While those in the EB-5 industry may be tempted to draw conclusions about investment opportunities based on the State Department report, it’s important to keep certain factors in mind when interpreting the data. One point worth considering is that the Visa Office tracks green cards issued. Understanding investor details means considering that the time between investment and visa issuance ranges from one to five years, with each investor receiving three visas on average.

Additionally, investors should note that the number of visas requested is not always the number distributed. In cases where a country exceeds the visa cap, applicants are requesting more visas than are available. After the cap for each nation has been reached, any extra visas will go to those who have been waiting in line the longest, regardless of country of origin. For example, in 2018, China was recorded as receiving 48% of available EB-5 visas because many of their candidates had been in line the longest. Vietnam received just 7% of visas even though many Vietnamese candidates had also applied that year.

Long processing times for I-526 forms can also affect visa tallies. In other words, the 2018 climb in Indian visa applications may reflect investment increases that happened one or even two years ago, rather than changes from the last year. The USCIS’ log of pending I-526 forms by country and priority date is a good source of information on demand trends in different nations.

What the Future Holds for the EB-5 Industry

An increasing number of investors are looking to India as a top source of EB-5 revenue in the coming years. In fact, research shows that India brought in nearly $500 million in EB-5 funds in 2018 alone. Experts predict that the subcontinent will be responsible for $1 billion in funds in 2019 and a shocking $2 billion in 2020.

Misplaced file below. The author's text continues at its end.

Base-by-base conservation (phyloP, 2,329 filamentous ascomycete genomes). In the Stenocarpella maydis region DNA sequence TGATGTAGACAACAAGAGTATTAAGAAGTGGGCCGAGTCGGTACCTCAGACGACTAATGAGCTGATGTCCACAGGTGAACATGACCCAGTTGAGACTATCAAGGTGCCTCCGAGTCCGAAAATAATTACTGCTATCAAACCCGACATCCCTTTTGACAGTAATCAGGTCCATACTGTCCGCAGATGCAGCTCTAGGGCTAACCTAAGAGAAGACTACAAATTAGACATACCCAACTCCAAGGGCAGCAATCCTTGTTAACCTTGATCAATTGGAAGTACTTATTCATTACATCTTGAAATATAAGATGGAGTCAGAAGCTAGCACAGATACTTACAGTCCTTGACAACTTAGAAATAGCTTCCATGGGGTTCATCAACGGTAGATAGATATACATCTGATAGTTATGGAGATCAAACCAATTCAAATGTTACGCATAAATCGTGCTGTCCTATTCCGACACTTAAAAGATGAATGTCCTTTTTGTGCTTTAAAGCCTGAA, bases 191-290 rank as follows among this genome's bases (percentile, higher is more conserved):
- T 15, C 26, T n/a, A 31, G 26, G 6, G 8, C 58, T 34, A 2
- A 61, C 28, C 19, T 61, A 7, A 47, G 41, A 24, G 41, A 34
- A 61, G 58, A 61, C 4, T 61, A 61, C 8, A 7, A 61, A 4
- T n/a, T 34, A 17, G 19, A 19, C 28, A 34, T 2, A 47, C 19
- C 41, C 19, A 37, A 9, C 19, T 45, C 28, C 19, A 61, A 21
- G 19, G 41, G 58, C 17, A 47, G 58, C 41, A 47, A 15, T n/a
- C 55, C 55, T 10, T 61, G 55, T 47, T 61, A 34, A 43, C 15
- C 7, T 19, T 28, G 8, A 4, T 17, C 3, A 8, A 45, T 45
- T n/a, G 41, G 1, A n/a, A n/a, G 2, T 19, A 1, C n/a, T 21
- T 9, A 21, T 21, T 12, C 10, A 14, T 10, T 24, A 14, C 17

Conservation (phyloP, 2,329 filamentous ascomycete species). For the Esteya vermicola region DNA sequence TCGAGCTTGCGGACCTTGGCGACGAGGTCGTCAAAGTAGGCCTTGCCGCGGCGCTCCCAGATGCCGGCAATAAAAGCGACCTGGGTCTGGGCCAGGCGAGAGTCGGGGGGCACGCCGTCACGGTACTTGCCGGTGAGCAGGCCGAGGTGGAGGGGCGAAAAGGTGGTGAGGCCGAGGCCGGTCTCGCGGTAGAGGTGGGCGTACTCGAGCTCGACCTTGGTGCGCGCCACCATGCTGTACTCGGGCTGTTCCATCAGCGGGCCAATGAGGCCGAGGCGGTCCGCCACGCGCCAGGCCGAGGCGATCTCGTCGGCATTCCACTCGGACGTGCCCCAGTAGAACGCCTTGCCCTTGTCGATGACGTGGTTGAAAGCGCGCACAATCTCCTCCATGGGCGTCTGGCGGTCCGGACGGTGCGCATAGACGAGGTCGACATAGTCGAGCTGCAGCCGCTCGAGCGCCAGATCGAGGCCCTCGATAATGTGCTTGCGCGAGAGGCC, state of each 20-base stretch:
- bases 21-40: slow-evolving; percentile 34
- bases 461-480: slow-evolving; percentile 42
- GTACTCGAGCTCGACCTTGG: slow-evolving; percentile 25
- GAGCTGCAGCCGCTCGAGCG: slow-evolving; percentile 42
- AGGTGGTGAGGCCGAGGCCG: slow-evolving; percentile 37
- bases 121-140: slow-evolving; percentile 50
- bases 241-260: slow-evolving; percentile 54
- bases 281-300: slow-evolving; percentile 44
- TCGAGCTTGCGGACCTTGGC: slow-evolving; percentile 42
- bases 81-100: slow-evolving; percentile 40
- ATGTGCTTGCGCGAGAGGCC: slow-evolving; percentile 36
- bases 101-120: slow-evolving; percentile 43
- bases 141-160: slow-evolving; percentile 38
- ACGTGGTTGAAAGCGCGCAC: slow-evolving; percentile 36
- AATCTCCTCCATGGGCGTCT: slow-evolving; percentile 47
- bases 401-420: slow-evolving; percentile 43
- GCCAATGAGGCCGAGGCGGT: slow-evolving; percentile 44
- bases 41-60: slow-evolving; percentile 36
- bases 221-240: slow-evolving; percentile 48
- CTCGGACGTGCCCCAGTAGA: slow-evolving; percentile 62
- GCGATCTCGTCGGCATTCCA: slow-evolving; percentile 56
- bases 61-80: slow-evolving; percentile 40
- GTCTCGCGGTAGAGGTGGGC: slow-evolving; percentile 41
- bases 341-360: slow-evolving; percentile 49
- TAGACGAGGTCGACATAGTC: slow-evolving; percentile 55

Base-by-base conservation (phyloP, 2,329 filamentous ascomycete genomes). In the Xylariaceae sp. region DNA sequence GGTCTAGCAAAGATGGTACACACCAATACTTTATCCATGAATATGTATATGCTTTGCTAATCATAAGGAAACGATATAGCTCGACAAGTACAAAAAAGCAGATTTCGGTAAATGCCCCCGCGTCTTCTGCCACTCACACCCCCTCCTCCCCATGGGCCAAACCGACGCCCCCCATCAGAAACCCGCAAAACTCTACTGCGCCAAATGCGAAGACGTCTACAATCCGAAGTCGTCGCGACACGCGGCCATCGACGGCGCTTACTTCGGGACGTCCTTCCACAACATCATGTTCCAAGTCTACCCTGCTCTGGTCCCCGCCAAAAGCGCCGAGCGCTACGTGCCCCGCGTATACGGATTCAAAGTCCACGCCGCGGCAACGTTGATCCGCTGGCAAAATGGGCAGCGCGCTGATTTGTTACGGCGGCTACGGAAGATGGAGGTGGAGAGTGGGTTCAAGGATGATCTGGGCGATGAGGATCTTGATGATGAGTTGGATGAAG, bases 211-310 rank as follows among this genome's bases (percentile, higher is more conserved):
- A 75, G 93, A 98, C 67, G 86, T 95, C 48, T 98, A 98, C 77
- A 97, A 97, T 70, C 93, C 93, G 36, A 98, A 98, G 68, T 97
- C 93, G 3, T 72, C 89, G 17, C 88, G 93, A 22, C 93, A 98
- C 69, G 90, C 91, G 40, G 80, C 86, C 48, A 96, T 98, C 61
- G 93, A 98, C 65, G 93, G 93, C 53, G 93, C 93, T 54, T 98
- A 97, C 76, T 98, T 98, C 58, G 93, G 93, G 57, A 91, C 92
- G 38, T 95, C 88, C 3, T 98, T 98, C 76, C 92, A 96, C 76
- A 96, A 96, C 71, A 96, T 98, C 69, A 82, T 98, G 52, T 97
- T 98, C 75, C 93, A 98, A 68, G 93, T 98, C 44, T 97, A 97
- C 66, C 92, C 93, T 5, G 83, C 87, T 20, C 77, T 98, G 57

Furthermore, many EB-5 investment specialists anticipated seeing a rise in the number of visas associated with direct investments. However, so far that prediction has not been borne out by the evidence. As of 2018, regional center investments comprised 94% of issued visas. The number of regional center investments accounted for 93% of visas in 2017 and 91% in 2016.

While the future of EB-5 investing looks bright, it’s worth noting that capitalizing on these opportunities means ensuring qualified applicants have access to visas. If investors from India are stuck waiting in long lines, the United States is unlikely to benefit from the aforementioned $3 billion in funding. To that end, the success of this program may depend in large part on whether or not Congress provides visa relief in the coming months and years.

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Harnessing India’s Potential in the EB-5 Market

EB-5 Capital Redeployment: Now what?

The EB-5 market is officially booming on the subcontinent. As of September 2018, India already had 284 EB-5 petitions in place compared to just 164 petitions coming from China. According to reports by the USCIS, the Indian EB-5 market is poised to explode, bringing in an estimated $3 billion by 2020.

Unfortunately, some people in the field believe that retrogression will put a halt to India’s booming EB-5 industry. Understanding how retrogression works is crucial if business leaders hope to maximize profits and take advantage of India’s vast potential in the coming years.